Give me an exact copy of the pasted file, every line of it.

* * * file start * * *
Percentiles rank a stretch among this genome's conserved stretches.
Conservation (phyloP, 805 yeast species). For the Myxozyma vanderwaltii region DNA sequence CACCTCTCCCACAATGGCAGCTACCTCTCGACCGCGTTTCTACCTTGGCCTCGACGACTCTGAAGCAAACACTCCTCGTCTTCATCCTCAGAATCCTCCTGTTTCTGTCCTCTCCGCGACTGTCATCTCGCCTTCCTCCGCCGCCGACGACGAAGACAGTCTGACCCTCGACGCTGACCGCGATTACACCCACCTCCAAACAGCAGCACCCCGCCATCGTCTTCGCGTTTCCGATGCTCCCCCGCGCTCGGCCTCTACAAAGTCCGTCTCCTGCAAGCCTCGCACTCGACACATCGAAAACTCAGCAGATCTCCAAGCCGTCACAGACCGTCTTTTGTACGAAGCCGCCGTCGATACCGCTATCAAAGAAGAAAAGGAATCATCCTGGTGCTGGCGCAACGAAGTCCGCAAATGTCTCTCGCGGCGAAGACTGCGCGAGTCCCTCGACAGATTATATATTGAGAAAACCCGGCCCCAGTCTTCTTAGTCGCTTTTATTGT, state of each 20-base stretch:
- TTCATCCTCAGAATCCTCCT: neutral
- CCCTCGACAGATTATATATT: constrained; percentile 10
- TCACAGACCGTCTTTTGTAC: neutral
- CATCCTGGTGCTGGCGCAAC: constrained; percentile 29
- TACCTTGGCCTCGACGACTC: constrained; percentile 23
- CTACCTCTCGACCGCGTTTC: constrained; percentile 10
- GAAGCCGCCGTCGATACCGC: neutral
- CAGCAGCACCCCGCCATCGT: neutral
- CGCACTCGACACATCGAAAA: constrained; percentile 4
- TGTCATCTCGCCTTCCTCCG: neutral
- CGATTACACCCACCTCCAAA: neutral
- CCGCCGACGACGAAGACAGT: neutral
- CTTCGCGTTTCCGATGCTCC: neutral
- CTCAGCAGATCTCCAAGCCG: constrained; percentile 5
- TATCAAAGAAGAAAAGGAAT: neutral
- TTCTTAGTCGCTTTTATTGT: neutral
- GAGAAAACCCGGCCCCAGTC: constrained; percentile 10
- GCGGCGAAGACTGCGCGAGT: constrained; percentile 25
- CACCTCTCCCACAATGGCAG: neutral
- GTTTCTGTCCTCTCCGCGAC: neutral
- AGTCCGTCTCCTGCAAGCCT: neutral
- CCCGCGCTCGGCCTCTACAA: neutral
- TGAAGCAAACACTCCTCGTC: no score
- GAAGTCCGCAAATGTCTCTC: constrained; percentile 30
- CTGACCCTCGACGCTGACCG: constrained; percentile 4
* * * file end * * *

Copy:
Percentiles rank a stretch among this genome's conserved stretches.
Conservation (phyloP, 805 yeast species). For the Myxozyma vanderwaltii region DNA sequence CACCTCTCCCACAATGGCAGCTACCTCTCGACCGCGTTTCTACCTTGGCCTCGACGACTCTGAAGCAAACACTCCTCGTCTTCATCCTCAGAATCCTCCTGTTTCTGTCCTCTCCGCGACTGTCATCTCGCCTTCCTCCGCCGCCGACGACGAAGACAGTCTGACCCTCGACGCTGACCGCGATTACACCCACCTCCAAACAGCAGCACCCCGCCATCGTCTTCGCGTTTCCGATGCTCCCCCGCGCTCGGCCTCTACAAAGTCCGTCTCCTGCAAGCCTCGCACTCGACACATCGAAAACTCAGCAGATCTCCAAGCCGTCACAGACCGTCTTTTGTACGAAGCCGCCGTCGATACCGCTATCAAAGAAGAAAAGGAATCATCCTGGTGCTGGCGCAACGAAGTCCGCAAATGTCTCTCGCGGCGAAGACTGCGCGAGTCCCTCGACAGATTATATATTGAGAAAACCCGGCCCCAGTCTTCTTAGTCGCTTTTATTGT, state of each 20-base stretch:
- TTCATCCTCAGAATCCTCCT: neutral
- CCCTCGACAGATTATATATT: constrained; percentile 10
- TCACAGACCGTCTTTTGTAC: neutral
- CATCCTGGTGCTGGCGCAAC: constrained; percentile 29
- TACCTTGGCCTCGACGACTC: constrained; percentile 23
- CTACCTCTCGACCGCGTTTC: constrained; percentile 10
- GAAGCCGCCGTCGATACCGC: neutral
- CAGCAGCACCCCGCCATCGT: neutral
- CGCACTCGACACATCGAAAA: constrained; percentile 4
- TGTCATCTCGCCTTCCTCCG: neutral
- CGATTACACCCACCTCCAAA: neutral
- CCGCCGACGACGAAGACAGT: neutral
- CTTCGCGTTTCCGATGCTCC: neutral
- CTCAGCAGATCTCCAAGCCG: constrained; percentile 5
- TATCAAAGAAGAAAAGGAAT: neutral
- TTCTTAGTCGCTTTTATTGT: neutral
- GAGAAAACCCGGCCCCAGTC: constrained; percentile 10
- GCGGCGAAGACTGCGCGAGT: constrained; percentile 25
- CACCTCTCCCACAATGGCAG: neutral
- GTTTCTGTCCTCTCCGCGAC: neutral
- AGTCCGTCTCCTGCAAGCCT: neutral
- CCCGCGCTCGGCCTCTACAA: neutral
- TGAAGCAAACACTCCTCGTC: no score
- GAAGTCCGCAAATGTCTCTC: constrained; percentile 30
- CTGACCCTCGACGCTGACCG: constrained; percentile 4